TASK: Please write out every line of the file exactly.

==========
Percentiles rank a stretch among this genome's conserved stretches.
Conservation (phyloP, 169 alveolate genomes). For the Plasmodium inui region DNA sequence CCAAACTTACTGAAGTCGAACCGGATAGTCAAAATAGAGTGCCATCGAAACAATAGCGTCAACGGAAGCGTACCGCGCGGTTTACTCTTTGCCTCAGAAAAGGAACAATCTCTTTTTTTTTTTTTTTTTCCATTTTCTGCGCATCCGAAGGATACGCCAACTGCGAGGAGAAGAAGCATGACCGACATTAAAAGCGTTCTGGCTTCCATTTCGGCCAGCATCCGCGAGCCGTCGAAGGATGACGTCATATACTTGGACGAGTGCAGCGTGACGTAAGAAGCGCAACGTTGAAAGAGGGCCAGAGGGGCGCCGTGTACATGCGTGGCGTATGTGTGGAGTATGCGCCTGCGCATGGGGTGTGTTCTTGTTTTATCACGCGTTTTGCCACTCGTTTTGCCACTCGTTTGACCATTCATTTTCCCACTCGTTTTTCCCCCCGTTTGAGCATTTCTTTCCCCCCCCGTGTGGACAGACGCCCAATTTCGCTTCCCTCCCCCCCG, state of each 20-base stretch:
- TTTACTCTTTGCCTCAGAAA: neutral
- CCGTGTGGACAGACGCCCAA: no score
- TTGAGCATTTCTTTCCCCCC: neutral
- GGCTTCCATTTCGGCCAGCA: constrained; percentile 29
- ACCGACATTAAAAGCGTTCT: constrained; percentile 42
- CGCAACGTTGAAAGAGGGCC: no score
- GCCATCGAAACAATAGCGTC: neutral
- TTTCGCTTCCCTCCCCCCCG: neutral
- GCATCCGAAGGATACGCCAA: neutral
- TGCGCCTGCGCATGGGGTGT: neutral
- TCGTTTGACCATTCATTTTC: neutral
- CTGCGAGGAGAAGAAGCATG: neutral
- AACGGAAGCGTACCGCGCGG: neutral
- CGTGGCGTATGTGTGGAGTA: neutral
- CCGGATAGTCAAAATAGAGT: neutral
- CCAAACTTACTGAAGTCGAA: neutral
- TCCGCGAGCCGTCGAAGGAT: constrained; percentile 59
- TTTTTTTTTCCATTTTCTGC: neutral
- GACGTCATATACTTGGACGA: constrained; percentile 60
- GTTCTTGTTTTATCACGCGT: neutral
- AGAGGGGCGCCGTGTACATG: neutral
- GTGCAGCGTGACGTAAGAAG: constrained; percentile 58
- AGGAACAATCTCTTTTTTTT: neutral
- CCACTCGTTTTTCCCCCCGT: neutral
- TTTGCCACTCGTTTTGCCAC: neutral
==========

Percentiles rank a stretch among this genome's conserved stretches.
Conservation (phyloP, 169 alveolate genomes). For the Plasmodium inui region DNA sequence CCAAACTTACTGAAGTCGAACCGGATAGTCAAAATAGAGTGCCATCGAAACAATAGCGTCAACGGAAGCGTACCGCGCGGTTTACTCTTTGCCTCAGAAAAGGAACAATCTCTTTTTTTTTTTTTTTTTCCATTTTCTGCGCATCCGAAGGATACGCCAACTGCGAGGAGAAGAAGCATGACCGACATTAAAAGCGTTCTGGCTTCCATTTCGGCCAGCATCCGCGAGCCGTCGAAGGATGACGTCATATACTTGGACGAGTGCAGCGTGACGTAAGAAGCGCAACGTTGAAAGAGGGCCAGAGGGGCGCCGTGTACATGCGTGGCGTATGTGTGGAGTATGCGCCTGCGCATGGGGTGTGTTCTTGTTTTATCACGCGTTTTGCCACTCGTTTTGCCACTCGTTTGACCATTCATTTTCCCACTCGTTTTTCCCCCCGTTTGAGCATTTCTTTCCCCCCCCGTGTGGACAGACGCCCAATTTCGCTTCCCTCCCCCCCG, state of each 20-base stretch:
- TTTACTCTTTGCCTCAGAAA: neutral
- CCGTGTGGACAGACGCCCAA: no score
- TTGAGCATTTCTTTCCCCCC: neutral
- GGCTTCCATTTCGGCCAGCA: constrained; percentile 29
- ACCGACATTAAAAGCGTTCT: constrained; percentile 42
- CGCAACGTTGAAAGAGGGCC: no score
- GCCATCGAAACAATAGCGTC: neutral
- TTTCGCTTCCCTCCCCCCCG: neutral
- GCATCCGAAGGATACGCCAA: neutral
- TGCGCCTGCGCATGGGGTGT: neutral
- TCGTTTGACCATTCATTTTC: neutral
- CTGCGAGGAGAAGAAGCATG: neutral
- AACGGAAGCGTACCGCGCGG: neutral
- CGTGGCGTATGTGTGGAGTA: neutral
- CCGGATAGTCAAAATAGAGT: neutral
- CCAAACTTACTGAAGTCGAA: neutral
- TCCGCGAGCCGTCGAAGGAT: constrained; percentile 59
- TTTTTTTTTCCATTTTCTGC: neutral
- GACGTCATATACTTGGACGA: constrained; percentile 60
- GTTCTTGTTTTATCACGCGT: neutral
- AGAGGGGCGCCGTGTACATG: neutral
- GTGCAGCGTGACGTAAGAAG: constrained; percentile 58
- AGGAACAATCTCTTTTTTTT: neutral
- CCACTCGTTTTTCCCCCCGT: neutral
- TTTGCCACTCGTTTTGCCAC: neutral